I’ve recently finished a book recommended to me and realized that it belonged in a small handful of books that I’ve read which have changed my life and the way I see the world. I recommend everything on this list wholeheartedly. I plan on keeping this list up-to-date as I remember things that I’ve left off or as I discover new and awesome books.
The Lean Startup by Eric Ries – This book succinctly describes how to approach and execute the building of a business. Starting a business is venturing into the unknown, this book admits that and describes methods of thinking for best approaching the process.
Good to Great by Jim Collins – I read this for a class on leadership in school back around 2007. I still find myself referencing concepts from it on a fairly regular basis.
The 4-Hour Workweek (See notes below under Self-Improvement)
Good Calories, Bad Calories by Gary Taubes – This book traces the whole history of why the US (and the world) are facing obesity problems. It covers the bad science and the bad politics that started and perpetuate the situation.
The Paleo Solution by Robb Wolf – The easiest starting place for learning about the Paleo Diet. I recommend giving it a read even if you aren’t going to try the diet. You’ll learn a lot about how your body works and how food is used by it.
Self-Improvement and Making Your Life Meaningful:
Linchpin by Seth Godin – The book meanders through a number of topics surrounding how to be a valuable and fulfilled human. He discusses the big picture of what makes use fulfilled and at the same time looks at a lot of implementation details for creating value in your life.
The 4-Hour Workweek by Tim Ferris – I had to stop reading this book at one point because if was making me want to quit my job so badly. I then picked it up again a few months later, quit my job, and founded a company. It’s worth reading if you plan on doing anything with your life that’s not the usual 9-5 zombie approach. (Also, as a side note, read Linchpin to hear why that approach to life isn’t going to work in our modern environment.)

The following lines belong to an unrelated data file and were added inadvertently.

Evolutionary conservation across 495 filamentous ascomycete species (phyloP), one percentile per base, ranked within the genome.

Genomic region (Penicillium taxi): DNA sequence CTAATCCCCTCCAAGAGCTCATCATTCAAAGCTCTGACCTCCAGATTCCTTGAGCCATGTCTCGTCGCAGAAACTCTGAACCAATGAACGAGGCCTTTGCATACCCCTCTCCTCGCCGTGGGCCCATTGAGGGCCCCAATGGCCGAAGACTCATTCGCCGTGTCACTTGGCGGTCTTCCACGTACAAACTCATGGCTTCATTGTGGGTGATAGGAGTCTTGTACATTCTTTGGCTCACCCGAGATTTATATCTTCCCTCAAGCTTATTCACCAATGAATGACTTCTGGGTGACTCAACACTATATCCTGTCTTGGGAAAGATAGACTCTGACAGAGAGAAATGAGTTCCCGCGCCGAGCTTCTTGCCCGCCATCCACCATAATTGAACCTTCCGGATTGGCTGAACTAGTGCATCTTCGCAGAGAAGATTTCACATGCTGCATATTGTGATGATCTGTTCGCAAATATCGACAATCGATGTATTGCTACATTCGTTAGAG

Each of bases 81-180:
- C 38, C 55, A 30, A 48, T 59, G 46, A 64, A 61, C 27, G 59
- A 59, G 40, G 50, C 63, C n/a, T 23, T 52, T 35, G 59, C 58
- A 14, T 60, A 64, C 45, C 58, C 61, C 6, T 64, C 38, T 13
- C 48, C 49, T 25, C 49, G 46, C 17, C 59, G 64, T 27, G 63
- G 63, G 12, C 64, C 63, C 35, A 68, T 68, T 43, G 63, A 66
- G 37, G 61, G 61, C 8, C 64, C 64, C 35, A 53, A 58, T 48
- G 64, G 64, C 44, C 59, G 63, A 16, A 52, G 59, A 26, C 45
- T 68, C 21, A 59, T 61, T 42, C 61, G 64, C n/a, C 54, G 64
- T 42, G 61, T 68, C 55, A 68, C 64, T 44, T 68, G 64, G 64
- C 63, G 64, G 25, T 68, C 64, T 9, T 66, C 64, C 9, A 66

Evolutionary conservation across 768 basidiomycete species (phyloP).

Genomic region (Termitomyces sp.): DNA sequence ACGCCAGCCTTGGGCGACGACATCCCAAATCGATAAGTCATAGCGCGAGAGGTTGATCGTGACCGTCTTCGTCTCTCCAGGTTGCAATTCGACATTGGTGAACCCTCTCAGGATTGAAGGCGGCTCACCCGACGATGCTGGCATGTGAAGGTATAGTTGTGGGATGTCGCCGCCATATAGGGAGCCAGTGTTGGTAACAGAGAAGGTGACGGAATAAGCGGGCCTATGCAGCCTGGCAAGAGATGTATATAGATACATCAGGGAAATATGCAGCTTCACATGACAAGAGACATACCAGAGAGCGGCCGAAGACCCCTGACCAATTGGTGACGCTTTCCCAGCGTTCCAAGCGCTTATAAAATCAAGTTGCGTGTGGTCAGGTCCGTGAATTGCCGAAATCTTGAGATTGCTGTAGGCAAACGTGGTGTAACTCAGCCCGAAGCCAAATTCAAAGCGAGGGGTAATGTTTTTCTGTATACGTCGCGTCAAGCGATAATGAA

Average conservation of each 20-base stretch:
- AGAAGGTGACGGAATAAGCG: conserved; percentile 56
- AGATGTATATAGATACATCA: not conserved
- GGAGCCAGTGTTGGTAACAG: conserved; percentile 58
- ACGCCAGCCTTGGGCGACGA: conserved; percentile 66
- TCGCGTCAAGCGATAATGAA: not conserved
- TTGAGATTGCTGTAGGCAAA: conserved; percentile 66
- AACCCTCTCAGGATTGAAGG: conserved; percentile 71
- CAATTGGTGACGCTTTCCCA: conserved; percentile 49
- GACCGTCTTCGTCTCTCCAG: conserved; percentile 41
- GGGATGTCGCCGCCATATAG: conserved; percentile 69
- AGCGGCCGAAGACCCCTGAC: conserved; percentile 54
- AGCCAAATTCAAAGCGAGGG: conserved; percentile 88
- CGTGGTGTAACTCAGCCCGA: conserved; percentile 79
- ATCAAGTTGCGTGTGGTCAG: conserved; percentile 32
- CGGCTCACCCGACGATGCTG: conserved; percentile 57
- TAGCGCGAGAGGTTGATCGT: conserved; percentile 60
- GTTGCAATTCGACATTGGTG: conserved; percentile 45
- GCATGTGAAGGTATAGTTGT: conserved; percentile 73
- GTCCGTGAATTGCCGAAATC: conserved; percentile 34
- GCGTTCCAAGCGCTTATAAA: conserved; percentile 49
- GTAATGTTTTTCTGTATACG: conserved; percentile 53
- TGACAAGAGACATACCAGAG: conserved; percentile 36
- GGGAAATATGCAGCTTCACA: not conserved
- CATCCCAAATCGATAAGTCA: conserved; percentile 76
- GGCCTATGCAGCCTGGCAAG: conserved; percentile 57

Summary: Getting things done original by David Allen – I recommend the summary here because I feel like any reasonably organized person can probably impliment the important parts of this process without needing to read the entire book. That said, if you’re not at all organized and looking to become more so, read the full version.
The Fountainhead by Ayn Rand – This book, despite all of Rand’s flaws, holds some powerful thoughts. It inspired me to start thinking differently about they whys of life.
What Every BODY is Saying by Joe Navarro – Written by an ex FBI interrogator, this book lays out a great basic level of knowledge into reading people’s body language. We do a huge amount of communication non-verbally, and most of us miss a lot of it. I especially recommend reading this if you’re a male. We tend to be worse at reading body language, and not doing so means you miss out on a lot of what people are saying.
The Red Queen: Sex and the Evolution of Human Nature by Matt Ridley – This book is fun to read, despite being pretty technical. Ridley breaks down human sexual behaviors and provides lots of examples of animals that exhibit similar behaviors. This has made me a lot more understanding of the pitfalls of myself and others when it comes to the highly complicated subject of human dating and sexual interactions. (Also increasing shoulder-to-waist ratio is important.)
The Moral Animal by Robert Wright – Also on the subject of evolutionary psychology, this book takes a wider angle view of it. He discusses why basic human behaviors like family bonding, monogamy, competition, and others are actually a product of our evolutionary past. This is a dense book, but it provides lots of insight into why we are the way we are.
Strangers to Ourselves: Discovering the Adaptive Unconscious by Timothy Wilson – The book unexpectedly changed my views on learning and has make me a lot more patient with myself. It presents a number of studies and research attempting to model the workings our unconscious minds. I gave me great insight into how our brains learn, make decision, and why we stumble into logical fallacies from time to time.